“The crisis in Sudan, including the ongoing genocide in Darfur, is a human catastrophe,” , ranking member of the Senate Foreign Relations Committee, told Digital. “President Biden has the power to highlight and influence this tragedy, but he remains silent.”

“Despite Congress and the Sudanese people’s desperate pleas for more action, the Biden Administration offers only empty statements and commitments and no real accountability,” Risch continued.

In February, the announced the appointment of Tom Periello as special envoy to Sudan. But Risch is dismissive.

“Even the U.S. envoy, who has an opportunity to offer greater U.S. leadership on Sudan, suffers from the same ineptitude and political indifference that has characterized this administration since the war’s outset,” he said.

Secretary of State Antony Blinken recently phoned Sudanese Gen. Abdel Fattah al-Burhan, the country’s de facto ruler, and called on him to “urgently end the conflict in Sudan.”

Hudson told Digital that “prior to Secretary Blinken’s call, it was more than a year since Blinken had spoken with him. Blinken parachuting in at the 11th hour has had little effect, other than to demonstrate just how little leverage the U.S. has remaining over the parties.”

“The U.S. should have been using its leverage over countries like the UAE to suspend their support for this war,” Hudson added. “And it should have been encouraging other closer allies of the U.S. who are inclined to support Sudan’s army, like Turkey or Egypt, to do so. Instead, the army has turned to Russia and Iran as suppliers of last resort and over whom the U.S. has no direct leverage.”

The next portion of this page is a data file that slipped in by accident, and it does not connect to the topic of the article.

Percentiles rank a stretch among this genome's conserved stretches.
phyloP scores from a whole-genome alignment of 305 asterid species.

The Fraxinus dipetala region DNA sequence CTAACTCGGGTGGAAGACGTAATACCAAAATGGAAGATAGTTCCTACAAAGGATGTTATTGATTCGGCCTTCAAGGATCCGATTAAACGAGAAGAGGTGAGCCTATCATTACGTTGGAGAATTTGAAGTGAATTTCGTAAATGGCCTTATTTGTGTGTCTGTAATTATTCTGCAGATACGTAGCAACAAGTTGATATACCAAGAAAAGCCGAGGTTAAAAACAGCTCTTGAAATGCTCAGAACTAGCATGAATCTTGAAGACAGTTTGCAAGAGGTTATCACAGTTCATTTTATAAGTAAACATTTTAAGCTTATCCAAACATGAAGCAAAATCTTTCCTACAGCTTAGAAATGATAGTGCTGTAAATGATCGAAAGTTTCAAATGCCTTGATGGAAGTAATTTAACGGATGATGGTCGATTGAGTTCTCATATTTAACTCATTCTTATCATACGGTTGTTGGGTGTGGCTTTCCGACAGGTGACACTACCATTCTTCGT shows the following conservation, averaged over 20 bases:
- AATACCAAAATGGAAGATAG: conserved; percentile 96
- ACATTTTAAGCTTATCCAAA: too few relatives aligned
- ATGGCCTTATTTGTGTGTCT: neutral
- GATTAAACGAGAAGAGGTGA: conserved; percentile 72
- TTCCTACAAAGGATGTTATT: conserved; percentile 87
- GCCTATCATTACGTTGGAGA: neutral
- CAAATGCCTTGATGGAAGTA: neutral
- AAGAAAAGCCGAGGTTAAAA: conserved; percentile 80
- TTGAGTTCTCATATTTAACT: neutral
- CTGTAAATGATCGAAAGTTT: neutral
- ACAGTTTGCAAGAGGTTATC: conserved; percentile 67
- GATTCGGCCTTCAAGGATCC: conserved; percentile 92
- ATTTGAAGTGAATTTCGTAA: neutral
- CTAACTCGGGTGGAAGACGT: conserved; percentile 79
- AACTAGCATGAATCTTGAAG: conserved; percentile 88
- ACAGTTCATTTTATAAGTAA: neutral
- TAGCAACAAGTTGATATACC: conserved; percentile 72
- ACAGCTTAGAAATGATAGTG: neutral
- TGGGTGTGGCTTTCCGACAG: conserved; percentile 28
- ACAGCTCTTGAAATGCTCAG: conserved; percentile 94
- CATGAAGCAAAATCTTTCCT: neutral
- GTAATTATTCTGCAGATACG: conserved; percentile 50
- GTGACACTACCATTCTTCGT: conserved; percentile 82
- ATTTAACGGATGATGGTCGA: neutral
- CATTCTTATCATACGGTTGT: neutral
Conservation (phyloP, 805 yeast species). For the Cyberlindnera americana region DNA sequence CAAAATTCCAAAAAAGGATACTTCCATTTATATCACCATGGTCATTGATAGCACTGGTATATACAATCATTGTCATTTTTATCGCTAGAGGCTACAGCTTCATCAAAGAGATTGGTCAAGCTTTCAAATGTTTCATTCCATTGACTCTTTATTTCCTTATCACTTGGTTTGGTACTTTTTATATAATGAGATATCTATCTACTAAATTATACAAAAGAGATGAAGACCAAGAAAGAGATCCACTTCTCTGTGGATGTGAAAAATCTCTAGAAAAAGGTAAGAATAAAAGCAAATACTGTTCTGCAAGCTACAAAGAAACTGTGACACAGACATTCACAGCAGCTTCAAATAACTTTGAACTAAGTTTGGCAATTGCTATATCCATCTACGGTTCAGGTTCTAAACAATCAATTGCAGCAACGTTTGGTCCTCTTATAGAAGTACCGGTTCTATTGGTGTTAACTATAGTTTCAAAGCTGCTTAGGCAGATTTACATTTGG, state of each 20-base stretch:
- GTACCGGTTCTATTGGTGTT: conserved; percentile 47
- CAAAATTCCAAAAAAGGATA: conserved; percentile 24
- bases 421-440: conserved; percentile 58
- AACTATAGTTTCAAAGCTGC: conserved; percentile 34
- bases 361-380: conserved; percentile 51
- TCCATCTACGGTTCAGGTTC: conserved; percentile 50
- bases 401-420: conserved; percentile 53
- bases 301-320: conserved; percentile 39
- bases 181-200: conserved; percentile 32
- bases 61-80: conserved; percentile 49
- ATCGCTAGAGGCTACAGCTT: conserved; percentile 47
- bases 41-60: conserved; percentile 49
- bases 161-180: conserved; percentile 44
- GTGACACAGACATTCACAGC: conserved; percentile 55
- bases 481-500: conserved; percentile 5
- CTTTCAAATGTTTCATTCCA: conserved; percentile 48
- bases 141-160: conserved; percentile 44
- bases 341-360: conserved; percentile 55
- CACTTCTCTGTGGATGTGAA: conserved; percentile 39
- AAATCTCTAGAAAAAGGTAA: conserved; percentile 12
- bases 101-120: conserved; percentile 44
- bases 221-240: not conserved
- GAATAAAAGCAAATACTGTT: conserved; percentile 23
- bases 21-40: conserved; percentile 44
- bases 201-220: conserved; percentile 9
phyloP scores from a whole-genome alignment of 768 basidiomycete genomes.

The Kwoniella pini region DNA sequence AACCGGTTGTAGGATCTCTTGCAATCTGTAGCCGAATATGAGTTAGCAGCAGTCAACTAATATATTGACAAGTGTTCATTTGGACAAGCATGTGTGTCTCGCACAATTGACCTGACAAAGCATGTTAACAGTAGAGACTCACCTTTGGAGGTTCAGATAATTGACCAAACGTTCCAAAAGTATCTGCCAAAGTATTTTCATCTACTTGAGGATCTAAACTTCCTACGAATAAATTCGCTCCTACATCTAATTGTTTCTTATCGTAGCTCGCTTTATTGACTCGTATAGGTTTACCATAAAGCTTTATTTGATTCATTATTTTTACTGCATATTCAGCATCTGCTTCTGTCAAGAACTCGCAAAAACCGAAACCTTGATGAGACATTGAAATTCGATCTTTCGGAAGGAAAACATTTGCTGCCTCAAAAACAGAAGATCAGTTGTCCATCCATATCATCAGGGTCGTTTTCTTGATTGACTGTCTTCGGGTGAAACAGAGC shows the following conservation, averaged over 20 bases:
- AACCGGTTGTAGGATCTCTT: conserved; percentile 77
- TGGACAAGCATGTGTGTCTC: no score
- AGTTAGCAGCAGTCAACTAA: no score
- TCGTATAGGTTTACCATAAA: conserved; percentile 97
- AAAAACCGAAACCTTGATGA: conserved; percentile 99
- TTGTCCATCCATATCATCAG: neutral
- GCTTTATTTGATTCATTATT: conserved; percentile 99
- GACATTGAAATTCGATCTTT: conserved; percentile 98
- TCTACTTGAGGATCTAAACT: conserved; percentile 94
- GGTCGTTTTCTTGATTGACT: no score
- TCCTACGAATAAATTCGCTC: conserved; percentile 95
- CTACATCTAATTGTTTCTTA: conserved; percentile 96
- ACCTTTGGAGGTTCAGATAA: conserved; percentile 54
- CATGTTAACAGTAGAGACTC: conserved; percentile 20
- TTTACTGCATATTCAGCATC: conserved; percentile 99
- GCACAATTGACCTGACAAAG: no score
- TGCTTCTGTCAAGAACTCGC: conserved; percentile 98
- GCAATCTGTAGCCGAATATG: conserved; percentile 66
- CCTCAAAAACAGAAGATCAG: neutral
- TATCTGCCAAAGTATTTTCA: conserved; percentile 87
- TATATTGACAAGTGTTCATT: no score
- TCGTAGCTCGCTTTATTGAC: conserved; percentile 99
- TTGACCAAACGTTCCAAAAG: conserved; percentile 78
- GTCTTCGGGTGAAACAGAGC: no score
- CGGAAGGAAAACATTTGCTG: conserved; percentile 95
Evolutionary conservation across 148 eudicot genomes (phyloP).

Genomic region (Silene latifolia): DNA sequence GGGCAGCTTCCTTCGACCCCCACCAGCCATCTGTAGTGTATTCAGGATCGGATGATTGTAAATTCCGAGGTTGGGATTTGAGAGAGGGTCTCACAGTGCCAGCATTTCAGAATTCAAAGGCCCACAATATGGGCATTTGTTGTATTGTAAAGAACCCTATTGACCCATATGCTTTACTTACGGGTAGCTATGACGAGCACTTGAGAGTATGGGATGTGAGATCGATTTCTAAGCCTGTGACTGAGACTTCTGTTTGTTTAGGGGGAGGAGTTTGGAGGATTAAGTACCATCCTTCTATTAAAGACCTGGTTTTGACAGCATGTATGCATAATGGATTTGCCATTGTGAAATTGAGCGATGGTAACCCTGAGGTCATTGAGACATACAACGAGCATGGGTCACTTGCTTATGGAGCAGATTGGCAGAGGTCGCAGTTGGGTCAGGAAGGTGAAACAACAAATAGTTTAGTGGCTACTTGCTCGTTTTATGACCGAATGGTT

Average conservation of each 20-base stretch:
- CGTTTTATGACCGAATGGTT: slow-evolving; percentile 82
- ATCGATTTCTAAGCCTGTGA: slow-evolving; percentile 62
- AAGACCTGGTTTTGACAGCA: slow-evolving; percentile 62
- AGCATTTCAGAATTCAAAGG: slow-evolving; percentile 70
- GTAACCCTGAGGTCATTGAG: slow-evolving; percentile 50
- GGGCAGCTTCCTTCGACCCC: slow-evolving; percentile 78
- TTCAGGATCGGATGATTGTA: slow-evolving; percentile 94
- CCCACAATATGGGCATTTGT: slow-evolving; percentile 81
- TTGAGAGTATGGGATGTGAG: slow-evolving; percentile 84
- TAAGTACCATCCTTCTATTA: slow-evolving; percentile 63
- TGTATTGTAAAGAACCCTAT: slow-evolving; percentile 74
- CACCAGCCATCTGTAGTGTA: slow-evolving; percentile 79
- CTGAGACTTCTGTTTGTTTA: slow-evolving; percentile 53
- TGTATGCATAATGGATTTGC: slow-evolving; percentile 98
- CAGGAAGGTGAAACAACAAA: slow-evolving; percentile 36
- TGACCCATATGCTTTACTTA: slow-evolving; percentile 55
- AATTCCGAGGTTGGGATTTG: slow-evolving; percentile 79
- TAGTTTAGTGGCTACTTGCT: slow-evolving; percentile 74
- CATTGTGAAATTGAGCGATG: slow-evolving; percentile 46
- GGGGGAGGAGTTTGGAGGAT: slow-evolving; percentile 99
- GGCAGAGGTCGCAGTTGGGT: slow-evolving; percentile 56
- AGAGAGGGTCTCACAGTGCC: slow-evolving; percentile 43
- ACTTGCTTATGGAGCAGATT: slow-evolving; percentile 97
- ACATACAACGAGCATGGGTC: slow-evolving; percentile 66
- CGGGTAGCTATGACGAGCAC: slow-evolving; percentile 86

A State Department spokesperson told Digital in a statement that “the Administration is working, alongside our international partners, to achieve an end to the conflict, meet humanitarian needs and support a return to a democratic transition.”

“We are pressing the Sudanese Armed Forces (SAF) and Rapid Support Forces (RSF) to engage in direct ceasefire negotiations; immediately end the fighting; adhere to their obligations under international humanitarian law and human rights law; and take immediate steps to improve humanitarian access to meet the emergency needs of civilians.”

Analysts say gold from Sudan’s mines and geopolitical influence are the main reasons external players have become involved in the conflict. The State Department spokesperson said Sudan’s warring parties are “turning to external actors seeking to take advantage of Sudan’s fragile state and resources, deepening the suffering of the Sudanese people.”

“The United States opposes external interference to support the belligerents in the Sudan conflict; it will only exacerbate and prolong the conflict and risks further spreading regional instability.” 

U.S. Ambassador to the U.N. singled out the UAE when talking to reporters in April about the conflict in Sudan, saying, “We do know that both sides are receiving support, both with weapons and other support to fuel their efforts to continue to destroy Sudan. And yes, we have engaged with parties on that, including with our colleagues from the UAE.”

But a UAE government official, presented with the ambassador’s comments, told Digital that “the UAE strongly rejects these false claims and categorically denies the provision of any military, logistical, financial or political support to any faction in Sudan.”

The official continued, “Sudanese allegations pertaining to the UAE taking sides or supporting one side over the other appear to be nothing more than an attempt to divert attention from the ongoing conflict and the deteriorating humanitarian situation.”